Where that study tested suggestibility in eyewitness memory, the second looked at autobiographical memory. This study had 30 children on the autism spectrum and 38 age-matched NT children split into two groups (a younger group with an average age of around 7, and an older group with an average age of 9) answer questions about events they experienced, first about events in their lives prior to participating in the experiment and then about an event (a magic show) put on by the researchers. An interviewer asked them, first, to tell her everything they remembered about the magic show, and then began to ask specific, leading questions, half of which contained false assumptions.
Both studies found that the autistic children were just as suggestible as their NT peers; their memories of events, whether merely witnessed or actually experienced directly, were equally likely to be influenced by leading questions. So it's not suggestibility per se that underlies the obliviousness to social cues that characterizes autism.
Given identical levels of suggestibility in autistics and NTs, I'm going to have to modify my theory a bit: it's not that we're resistant to suggestion in general, it's that we don't perceive as many things as suggestions as NTs do. Both of the above experiments featured very clear-cut scenarios: the interviewers were asking questions about actual events, and the wording of some of the questions introduced misleading details. This is a much more explicit interaction than many of those that constitute the ongoing process of becoming a fully socialized member of one's own culture. In those, the suggestions are often entirely unspoken urges to imitate certain people (and avoid certain others). There was a bit of confirming evidence for this hypothesis in the eyewitness-memory study: one of the elements in the short scene the actors pretending to be photographers performed was something the researchers termed a "socially salient sub-scene": the actors would be trying to use a tape measure, and the man would pretend to hurt his hand and get angry, and the woman would apologize, and ultimately they would abandon their tape-measuring project altogether, such was the anxiety it caused their characters. Now, when the children were asked to describe whatever came into their heads about the scene the next day, the NT children focused more on this sub-scene than on the "neutral" sub-scene, and in this preference they differed markedly from the AS children. The NTs' attention was drawn selectively to the social and emotional content of this scene, while to the AS children it was just another set of events.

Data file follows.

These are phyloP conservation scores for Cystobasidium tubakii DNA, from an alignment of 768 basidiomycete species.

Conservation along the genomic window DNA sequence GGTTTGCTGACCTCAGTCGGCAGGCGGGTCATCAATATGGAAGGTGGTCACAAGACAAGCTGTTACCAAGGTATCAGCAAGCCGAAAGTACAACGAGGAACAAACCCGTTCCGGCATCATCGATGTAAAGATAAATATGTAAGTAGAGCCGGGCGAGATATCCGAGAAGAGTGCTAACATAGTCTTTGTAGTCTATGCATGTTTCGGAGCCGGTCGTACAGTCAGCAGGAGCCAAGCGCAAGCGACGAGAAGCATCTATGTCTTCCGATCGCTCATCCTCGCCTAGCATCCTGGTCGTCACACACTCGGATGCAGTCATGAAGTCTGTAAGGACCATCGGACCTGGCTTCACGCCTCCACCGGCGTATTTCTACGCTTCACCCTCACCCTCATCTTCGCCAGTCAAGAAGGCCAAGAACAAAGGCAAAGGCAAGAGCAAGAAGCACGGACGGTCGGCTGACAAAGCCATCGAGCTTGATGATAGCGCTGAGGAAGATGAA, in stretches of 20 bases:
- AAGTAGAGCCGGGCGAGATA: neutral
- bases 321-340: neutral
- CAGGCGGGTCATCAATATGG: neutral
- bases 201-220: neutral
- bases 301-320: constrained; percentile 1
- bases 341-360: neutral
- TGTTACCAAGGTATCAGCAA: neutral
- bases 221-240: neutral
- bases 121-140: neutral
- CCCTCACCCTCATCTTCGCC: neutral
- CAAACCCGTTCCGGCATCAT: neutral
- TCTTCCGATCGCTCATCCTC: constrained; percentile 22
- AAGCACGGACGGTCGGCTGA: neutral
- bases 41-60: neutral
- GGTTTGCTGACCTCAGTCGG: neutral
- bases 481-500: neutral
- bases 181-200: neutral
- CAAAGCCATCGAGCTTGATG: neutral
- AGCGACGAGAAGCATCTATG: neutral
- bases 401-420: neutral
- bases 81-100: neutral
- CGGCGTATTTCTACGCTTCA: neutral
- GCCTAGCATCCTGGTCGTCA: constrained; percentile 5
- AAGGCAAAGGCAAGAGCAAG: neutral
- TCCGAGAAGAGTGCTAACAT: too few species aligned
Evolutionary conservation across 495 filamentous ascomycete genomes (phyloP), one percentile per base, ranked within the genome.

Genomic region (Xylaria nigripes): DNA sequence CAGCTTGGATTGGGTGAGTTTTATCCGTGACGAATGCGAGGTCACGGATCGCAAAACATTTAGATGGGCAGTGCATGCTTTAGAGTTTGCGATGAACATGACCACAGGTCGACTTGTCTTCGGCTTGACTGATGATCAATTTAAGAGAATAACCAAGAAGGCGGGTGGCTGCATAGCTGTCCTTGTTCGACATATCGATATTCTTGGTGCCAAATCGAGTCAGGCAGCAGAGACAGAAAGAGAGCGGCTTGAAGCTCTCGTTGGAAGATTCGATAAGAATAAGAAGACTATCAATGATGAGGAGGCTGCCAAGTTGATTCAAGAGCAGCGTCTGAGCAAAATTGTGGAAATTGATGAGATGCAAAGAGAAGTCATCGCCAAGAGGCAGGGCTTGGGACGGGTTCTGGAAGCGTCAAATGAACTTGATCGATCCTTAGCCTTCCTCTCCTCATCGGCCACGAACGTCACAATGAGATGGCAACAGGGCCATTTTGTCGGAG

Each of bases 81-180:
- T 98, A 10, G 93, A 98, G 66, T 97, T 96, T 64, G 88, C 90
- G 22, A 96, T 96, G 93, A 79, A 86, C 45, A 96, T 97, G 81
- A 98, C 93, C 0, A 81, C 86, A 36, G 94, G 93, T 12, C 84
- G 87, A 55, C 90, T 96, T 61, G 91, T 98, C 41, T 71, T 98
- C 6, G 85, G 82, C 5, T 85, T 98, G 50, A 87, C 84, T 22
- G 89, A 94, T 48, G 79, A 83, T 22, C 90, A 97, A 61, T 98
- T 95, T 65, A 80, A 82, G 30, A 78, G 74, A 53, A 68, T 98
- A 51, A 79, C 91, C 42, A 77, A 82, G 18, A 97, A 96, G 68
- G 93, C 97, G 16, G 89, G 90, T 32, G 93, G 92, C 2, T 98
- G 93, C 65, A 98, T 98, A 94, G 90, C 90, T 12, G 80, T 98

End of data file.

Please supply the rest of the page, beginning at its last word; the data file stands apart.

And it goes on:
I think this lack of selective attention to the social significance of events goes a long way toward explaining our relative resistance to socialization. It is not a complete resistance, as I've argued before with respect to gender, but it's enough to distinguish us.
By way of analogy, it might be interesting to compare how much the average autistic person remembers from school (or from recreational research!) with how much the average NT remembers. I find that I have retained a whole lot of knowledge from high school, while to a lot of people my age it's just a blur. If they remember high school, they're more likely to remember what their lives were like, who their friends and crushes were, and what they did on the weekends than what they learned in class. For me, it tends to be the other way around. I told my mom, when she marveled at how much I could recall, that it was only because I perceived so much less in high school that I remembered so many details: with fewer streams of data going in, you can devote more energy to retaining each one than if you were trying to attend to zillions of different channels at once, as most NTs do.